Hi folks!

So it looks like I’m capable of doing one post per month. Clearly I am not destined for the successful blogger’s award (if there is such a thing). Truthfully, I do a fair amount of making, but the normal amount of ‘fail’ and an inability to take a decent photo is besmirching my blogging record.

But enough of that – let’s talk raglans!

IPM 2015 One Pattern Four Takes

No idea why, but I decided a few weeks ago that I wanted to make raglan t-shirts. I have a favourite one that recently got a huge rip in the sleeve, which made me sad; but what’s a sewing room for if not to fill holes in wardrobes?

I started out with New Look 6054.

New Look 5054

Looks like a normal raglan tee on the pattern, right? Well, yes and no. The sleeve is cut in two pieces, front and back, so you have a seam down the top of the arm. While I didn’t love the idea of that seam, I realised that it would create a more curved profile for the shoulder, so I gave it a go. Being thrifty, though, I made it up out of some recycled tee’s from my refashion stash.

Raglan 1

I quite like the colour combo actually! And there are little sequins on the top left shoulder there. Cute.

Now, while the seam over the top of the arm is shapely, I don’t think it’s worth the extra cutting & sewing time for a t-shirt! And despite taking a bit of excess fabric out at the head of the shoulder there, it doesn’t fit well. So the extra cutting & sewing is not really worth any advantages in fitting.

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So I went trawling around the internet looking for raglan tee patterns. It was a toss-up between Liola’s Zoe Raglan and Hey June’s Lane Raglan. In the end I went for the Zoe, because I really dug the pleated sleeves. For my first muslin, I hit the refashion stash again and used an old martial arts tee I’d picked up at the op shop, plus some black cotton lycra & scraps of animal-print jersey for the neck band.

Raglan 2

To get the bodice pattern on the tee, I had to turn it upside-down, so the kanji & text are upside-down! I don’t really care.

For this muslin I folded out the sleeve pleats on the pattern (just for ease of making a muslin, really) and made the sleeves shorter, and put bands on instead of hemming the sleeves – you can see it looks slightly ‘shiny’ which is the animal print jersey. I made the large, according to my measurements, but It’s a bit longer than I like my t-shirts. However I’ve worn it several times already, and got a few laughs at the dojo for my upside-down text 🙂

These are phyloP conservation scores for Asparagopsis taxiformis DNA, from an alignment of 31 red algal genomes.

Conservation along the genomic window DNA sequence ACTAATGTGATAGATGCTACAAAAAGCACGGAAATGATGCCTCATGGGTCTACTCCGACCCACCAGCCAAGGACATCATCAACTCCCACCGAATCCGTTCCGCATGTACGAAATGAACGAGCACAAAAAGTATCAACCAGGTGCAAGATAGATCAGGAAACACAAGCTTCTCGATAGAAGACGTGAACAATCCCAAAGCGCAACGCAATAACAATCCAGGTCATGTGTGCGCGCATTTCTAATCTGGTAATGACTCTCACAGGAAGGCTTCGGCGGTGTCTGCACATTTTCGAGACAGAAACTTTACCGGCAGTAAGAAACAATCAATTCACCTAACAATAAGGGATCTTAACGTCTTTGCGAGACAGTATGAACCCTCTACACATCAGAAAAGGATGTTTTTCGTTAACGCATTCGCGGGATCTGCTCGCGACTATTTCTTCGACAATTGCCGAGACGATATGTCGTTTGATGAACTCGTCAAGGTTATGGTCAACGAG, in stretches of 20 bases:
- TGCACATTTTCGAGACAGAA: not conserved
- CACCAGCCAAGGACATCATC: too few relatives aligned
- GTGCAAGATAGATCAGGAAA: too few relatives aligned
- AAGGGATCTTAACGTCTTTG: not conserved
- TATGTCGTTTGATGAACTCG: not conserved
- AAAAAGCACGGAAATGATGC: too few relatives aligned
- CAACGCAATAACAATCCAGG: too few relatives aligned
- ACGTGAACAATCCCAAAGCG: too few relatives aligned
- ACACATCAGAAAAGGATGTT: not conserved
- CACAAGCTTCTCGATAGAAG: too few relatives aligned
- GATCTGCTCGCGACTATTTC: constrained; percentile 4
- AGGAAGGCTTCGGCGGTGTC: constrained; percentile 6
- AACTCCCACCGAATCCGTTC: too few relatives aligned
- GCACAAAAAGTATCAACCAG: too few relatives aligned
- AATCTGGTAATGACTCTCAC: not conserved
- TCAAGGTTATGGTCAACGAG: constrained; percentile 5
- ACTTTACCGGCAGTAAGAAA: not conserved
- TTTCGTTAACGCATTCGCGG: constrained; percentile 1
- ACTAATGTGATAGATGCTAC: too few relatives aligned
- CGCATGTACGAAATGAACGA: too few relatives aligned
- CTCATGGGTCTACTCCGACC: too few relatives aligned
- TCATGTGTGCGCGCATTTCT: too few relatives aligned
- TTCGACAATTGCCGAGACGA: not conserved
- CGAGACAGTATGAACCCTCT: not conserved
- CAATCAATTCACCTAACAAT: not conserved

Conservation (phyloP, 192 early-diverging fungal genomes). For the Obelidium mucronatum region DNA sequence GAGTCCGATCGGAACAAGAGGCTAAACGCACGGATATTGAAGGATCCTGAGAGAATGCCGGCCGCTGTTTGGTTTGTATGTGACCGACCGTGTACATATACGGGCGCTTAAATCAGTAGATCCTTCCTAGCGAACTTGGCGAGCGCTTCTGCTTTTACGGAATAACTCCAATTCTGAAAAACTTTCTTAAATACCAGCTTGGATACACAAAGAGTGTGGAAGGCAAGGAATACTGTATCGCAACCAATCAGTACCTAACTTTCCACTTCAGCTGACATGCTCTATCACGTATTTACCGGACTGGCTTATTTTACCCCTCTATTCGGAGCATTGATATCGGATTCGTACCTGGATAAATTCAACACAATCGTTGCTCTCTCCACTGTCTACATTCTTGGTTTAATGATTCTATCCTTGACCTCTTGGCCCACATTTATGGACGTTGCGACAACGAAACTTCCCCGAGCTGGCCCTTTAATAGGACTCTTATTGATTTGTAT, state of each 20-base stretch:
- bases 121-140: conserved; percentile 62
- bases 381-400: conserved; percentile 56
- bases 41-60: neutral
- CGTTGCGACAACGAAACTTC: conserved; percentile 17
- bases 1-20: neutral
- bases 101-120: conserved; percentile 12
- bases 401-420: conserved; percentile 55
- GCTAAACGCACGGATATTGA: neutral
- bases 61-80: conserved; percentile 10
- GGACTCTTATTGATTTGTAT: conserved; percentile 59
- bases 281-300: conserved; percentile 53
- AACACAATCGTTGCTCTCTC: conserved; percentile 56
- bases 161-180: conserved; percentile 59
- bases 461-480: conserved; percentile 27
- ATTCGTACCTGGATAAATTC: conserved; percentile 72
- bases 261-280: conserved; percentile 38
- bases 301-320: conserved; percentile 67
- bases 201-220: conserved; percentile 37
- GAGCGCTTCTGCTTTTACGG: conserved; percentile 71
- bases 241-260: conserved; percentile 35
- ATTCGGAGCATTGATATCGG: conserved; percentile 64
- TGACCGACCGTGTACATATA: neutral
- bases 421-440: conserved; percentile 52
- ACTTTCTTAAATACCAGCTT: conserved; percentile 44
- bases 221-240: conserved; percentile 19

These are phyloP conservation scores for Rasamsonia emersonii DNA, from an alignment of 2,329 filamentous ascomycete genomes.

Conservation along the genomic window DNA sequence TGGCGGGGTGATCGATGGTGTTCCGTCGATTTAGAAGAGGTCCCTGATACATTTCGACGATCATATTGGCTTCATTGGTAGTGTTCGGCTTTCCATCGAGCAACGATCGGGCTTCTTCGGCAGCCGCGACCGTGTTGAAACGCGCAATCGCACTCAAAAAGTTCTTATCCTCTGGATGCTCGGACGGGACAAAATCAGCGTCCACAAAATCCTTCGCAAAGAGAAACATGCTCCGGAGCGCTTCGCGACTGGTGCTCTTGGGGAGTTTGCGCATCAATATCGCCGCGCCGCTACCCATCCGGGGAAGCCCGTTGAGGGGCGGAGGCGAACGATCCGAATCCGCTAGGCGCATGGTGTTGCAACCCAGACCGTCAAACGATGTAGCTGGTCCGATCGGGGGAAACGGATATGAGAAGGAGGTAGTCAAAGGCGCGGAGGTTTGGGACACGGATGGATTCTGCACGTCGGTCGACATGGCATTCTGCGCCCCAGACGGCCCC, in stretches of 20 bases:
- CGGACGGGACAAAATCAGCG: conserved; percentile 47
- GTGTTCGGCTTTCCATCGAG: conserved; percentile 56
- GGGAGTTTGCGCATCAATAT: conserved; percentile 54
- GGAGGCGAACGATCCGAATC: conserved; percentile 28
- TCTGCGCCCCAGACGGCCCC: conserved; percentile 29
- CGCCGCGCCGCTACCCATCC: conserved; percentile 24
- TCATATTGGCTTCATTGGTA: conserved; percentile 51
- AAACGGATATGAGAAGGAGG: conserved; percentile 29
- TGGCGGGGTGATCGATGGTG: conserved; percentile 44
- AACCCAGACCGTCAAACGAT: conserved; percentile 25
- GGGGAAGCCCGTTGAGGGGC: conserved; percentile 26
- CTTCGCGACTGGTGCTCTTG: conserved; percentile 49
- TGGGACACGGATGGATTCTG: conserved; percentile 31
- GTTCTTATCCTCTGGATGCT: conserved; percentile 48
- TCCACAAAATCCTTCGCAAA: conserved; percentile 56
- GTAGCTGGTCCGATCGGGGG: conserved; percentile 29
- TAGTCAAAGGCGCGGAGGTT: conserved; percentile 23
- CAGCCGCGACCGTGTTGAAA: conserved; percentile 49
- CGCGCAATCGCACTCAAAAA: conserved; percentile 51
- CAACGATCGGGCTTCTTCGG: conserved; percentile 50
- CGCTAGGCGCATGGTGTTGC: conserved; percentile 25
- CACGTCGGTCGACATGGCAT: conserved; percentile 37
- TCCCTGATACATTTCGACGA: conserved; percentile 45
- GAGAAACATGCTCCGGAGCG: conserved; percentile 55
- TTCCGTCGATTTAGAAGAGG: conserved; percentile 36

Muslin number two got the same old-t-shirt treatment. This time I graded to a medium around the armhole and took 3cm out of the length.

Raglan 3

Yes, it’s another martial arts t-shirt.

As you can see the neck band didn’t sit well at all, I think I overstretched it as I was putting it on. Not to worry; this tee was in the refashion pile due to colour-run stains and was always destined to be a pyjama shirt anyway!

Finally it was time to make a real version using proper fabric. I found this nice cottony jersey, with a touch of lycra I think, in a sort of maroon marle at my local cheap fabric store. This time I made a straight medium, but still took the 3cm of length out of the body.

Raglan 4

I LOVE IT!

The pleats worked perfectly!…. Well, they would have, if I hadn’t sewn half of one sleeve inside out and spent the next episode of Doctor Who unpicking triple stitch….

It went together really well. As mentioned I used triple-stitch (lightning-bolt stitch) to do the pleats, but the rest of the seams I did on the overlocker. The neck band (which I topstitched with the double needle) sits nice and flat which I am very pleased with. The hems I serged and then folded under and used my regular machine with a double needle. I can’t seem to get the tension right with the double needle, it always seems to create a little ridge. It’s not too noticeable though, and it could pass for deliberate.

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And then, because you can’t have too much of a good thing, I made a ‘sport’ version, because I liked the designer’s example so much.

Raglan 5

I probably could have gone down to a small, to get a more sporty fit, but mostly I like a loose-fit shirt for exercise so I stayed with the medium. The fabric is a polyester lycra, and the contrast some scraps of nylon lycra (also used here!)

Not wanting to spend an hour triple-stitching the pleats again (seriously, on the red shirt it took FOREVER), I hit on the idea of using the twin needle with a contrast thread. I played with the tension some more – it’s still not right but it smoothed out a bit after I pressed it.

I made a bit of a hash of the contrast piping – you can see the back left is substantially wider than the right!! This is what happens when you are too lazy to tack the piping in first, before serging.

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I finished the hems by overlocking, then turning and stitching down with a zig-zag; the same for the neckband topstitching. The neckband gave me some issues, as my overlocker didn’t really love the bulk at the seams created by the piping, so stretching the neckband to fit got a bit out of whack. I don’t believe it’s too noticeable though.

So – three wearable muslins and two excellent shirts! Total cost of fabric was $12, and the pattern itself was US$7 – what great value, as I’m definitely going to be using it again. It’s such an easy top to make and turned out to be a great fit. Plus the pattern has plenty of versatility – I’m thinking of versions with only some of the pleats, or short sleeves, and maybe I can figure out how to add a thumbhole/handwarmer to the end of the sleeve.

Did you participate in IPM 2015? Was it a challenge? Did you discover new designers, new blogs, new sewing friends?

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